Q: Given what you’ve said, it seems like there might be some hesitation from the other campuses about not only getting those five members voting privilege, but adding additional graduate students as members of the board. So what are your thoughts on having graduate students from all of the campuses on the board, and at least providing some of them with voting privileges?

A: I think having graduate students on the board is a fantastic idea. I think that graduate students are underrepresented on the board. There are a variety of factors that contribute to that though. Graduate students are incredibly busy, and certainly focused on a different phase of their career, and they have very different concerns. But it’s not on their radar, I think, for many of them, to be involved in the university at that level. And I think that if you (UMass-Amherst) had a graduate student trustee position, it could be a very positive force in making sure that the grad student viewpoint is heard on the B.O.T. Graduate students have different concerns (than undergrads); we’re thinking about career development, some of us are thinking about starting families, etc. So the point is, I hadn’t considered whether some of the other campuses would be interested in having a dedicated graduate student trustee position. I think that’s an interesting idea, definitely something that could be brought to the board. I don’t think it would be difficult at all to introduce them as non-voting members. I think that the issue of voting, just by its nature, is a little bit more complicated. Because when you’re thinking of relative representation, well then maybe the faculty would want to have votes. But I think that it’s a fantastic idea, and previous to that I was thinking well let’s at least have the UM Worcester trustee be a node for communication among the five campuses. And that’s part of the reason why I want to create a more stable network of communication where we can at least relay the concerns we’re interested in through the Worcester student trustee to the B.O.T. to ensure that the graduate student voice is being heard and represented.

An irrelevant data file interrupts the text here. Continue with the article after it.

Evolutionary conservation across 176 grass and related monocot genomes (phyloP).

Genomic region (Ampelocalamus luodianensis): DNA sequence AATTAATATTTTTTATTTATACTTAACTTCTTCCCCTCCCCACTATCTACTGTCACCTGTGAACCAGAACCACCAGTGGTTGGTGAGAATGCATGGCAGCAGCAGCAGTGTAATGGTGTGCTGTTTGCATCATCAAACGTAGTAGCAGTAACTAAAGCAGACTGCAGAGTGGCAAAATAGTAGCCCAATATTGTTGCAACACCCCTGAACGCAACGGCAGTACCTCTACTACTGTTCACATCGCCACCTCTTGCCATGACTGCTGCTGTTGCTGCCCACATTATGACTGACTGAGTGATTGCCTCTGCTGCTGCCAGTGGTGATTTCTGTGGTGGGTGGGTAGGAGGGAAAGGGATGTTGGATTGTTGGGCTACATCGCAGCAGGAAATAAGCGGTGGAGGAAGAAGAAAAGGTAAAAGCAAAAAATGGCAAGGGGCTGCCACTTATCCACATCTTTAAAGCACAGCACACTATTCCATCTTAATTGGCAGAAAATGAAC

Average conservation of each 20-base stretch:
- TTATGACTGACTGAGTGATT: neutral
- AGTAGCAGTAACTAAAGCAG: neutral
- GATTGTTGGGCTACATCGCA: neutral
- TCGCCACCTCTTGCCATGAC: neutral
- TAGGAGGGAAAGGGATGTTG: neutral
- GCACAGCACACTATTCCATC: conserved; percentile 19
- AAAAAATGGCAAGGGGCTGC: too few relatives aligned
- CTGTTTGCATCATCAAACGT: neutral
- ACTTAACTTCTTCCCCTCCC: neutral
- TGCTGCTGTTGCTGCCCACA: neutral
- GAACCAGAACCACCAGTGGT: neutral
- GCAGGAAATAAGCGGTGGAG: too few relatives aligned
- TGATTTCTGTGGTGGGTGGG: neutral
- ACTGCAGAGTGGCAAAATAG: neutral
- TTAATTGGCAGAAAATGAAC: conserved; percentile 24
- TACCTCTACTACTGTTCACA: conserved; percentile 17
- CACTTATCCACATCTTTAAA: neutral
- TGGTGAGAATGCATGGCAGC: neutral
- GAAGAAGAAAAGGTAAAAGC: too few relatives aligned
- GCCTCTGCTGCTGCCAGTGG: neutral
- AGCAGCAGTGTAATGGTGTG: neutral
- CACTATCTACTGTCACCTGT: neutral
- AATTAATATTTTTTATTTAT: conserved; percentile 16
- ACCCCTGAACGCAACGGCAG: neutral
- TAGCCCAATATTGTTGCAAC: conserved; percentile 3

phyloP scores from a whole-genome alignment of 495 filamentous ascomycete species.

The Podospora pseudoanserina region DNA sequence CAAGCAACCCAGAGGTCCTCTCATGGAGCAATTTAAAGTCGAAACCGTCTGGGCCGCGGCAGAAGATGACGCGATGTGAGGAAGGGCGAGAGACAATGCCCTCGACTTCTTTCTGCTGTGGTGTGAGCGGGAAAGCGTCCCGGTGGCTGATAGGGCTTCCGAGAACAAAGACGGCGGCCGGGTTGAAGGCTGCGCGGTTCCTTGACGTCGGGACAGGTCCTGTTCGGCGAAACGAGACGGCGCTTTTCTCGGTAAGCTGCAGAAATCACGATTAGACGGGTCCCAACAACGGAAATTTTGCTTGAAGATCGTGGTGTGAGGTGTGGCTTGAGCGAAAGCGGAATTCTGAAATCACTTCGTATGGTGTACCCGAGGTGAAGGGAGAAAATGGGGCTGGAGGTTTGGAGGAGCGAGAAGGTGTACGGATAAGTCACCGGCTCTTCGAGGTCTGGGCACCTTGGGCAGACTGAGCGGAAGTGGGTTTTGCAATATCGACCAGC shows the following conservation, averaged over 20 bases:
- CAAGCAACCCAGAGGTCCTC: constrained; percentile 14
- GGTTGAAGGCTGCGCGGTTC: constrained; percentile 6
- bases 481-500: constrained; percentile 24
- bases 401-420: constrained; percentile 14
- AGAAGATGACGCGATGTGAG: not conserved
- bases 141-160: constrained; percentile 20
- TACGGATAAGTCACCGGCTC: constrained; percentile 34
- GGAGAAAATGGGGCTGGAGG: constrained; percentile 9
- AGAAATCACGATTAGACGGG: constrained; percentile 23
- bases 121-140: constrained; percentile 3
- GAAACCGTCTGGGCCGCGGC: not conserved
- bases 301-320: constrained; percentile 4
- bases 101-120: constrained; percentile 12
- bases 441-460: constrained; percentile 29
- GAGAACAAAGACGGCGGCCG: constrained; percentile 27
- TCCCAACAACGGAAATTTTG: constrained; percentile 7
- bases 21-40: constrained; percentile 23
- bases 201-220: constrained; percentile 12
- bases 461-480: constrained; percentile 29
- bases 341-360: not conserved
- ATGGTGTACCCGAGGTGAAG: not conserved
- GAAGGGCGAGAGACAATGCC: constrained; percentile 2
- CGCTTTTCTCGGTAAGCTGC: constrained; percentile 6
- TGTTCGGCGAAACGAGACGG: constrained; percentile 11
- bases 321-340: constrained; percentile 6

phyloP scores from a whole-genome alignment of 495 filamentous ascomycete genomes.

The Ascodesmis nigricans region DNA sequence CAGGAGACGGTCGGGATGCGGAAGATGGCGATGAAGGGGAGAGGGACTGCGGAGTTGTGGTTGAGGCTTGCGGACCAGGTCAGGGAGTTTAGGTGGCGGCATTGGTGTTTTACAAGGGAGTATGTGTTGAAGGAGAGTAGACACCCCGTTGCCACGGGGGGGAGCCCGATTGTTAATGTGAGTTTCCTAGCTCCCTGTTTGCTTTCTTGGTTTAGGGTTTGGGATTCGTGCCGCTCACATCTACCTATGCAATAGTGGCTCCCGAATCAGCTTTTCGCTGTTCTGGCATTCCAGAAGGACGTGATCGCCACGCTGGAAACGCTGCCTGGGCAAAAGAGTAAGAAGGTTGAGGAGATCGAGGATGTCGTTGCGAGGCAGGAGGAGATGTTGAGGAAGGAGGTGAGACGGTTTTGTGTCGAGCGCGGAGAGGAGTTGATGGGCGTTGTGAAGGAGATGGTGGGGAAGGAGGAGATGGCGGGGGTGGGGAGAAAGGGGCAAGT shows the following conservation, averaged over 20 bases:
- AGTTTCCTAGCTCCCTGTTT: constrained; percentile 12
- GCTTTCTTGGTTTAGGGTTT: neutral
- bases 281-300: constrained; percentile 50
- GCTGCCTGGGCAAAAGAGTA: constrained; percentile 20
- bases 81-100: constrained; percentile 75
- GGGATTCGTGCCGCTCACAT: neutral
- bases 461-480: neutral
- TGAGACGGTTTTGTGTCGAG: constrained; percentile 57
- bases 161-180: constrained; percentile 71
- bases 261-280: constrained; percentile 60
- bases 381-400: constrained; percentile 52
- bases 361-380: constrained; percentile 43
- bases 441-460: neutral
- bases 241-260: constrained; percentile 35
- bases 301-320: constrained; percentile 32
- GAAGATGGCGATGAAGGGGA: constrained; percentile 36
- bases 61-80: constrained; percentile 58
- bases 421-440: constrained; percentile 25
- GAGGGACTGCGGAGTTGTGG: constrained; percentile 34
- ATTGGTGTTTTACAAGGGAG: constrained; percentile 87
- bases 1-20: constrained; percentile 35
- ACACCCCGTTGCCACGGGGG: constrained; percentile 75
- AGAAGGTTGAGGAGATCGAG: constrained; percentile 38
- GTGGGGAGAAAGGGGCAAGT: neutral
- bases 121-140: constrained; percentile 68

Stay tuned for part 2 of this interview next week.

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  1. Pingback: Whither the Wellman: An Interview With Jen Healy (Part I) « GSS Voice - December 12, 2012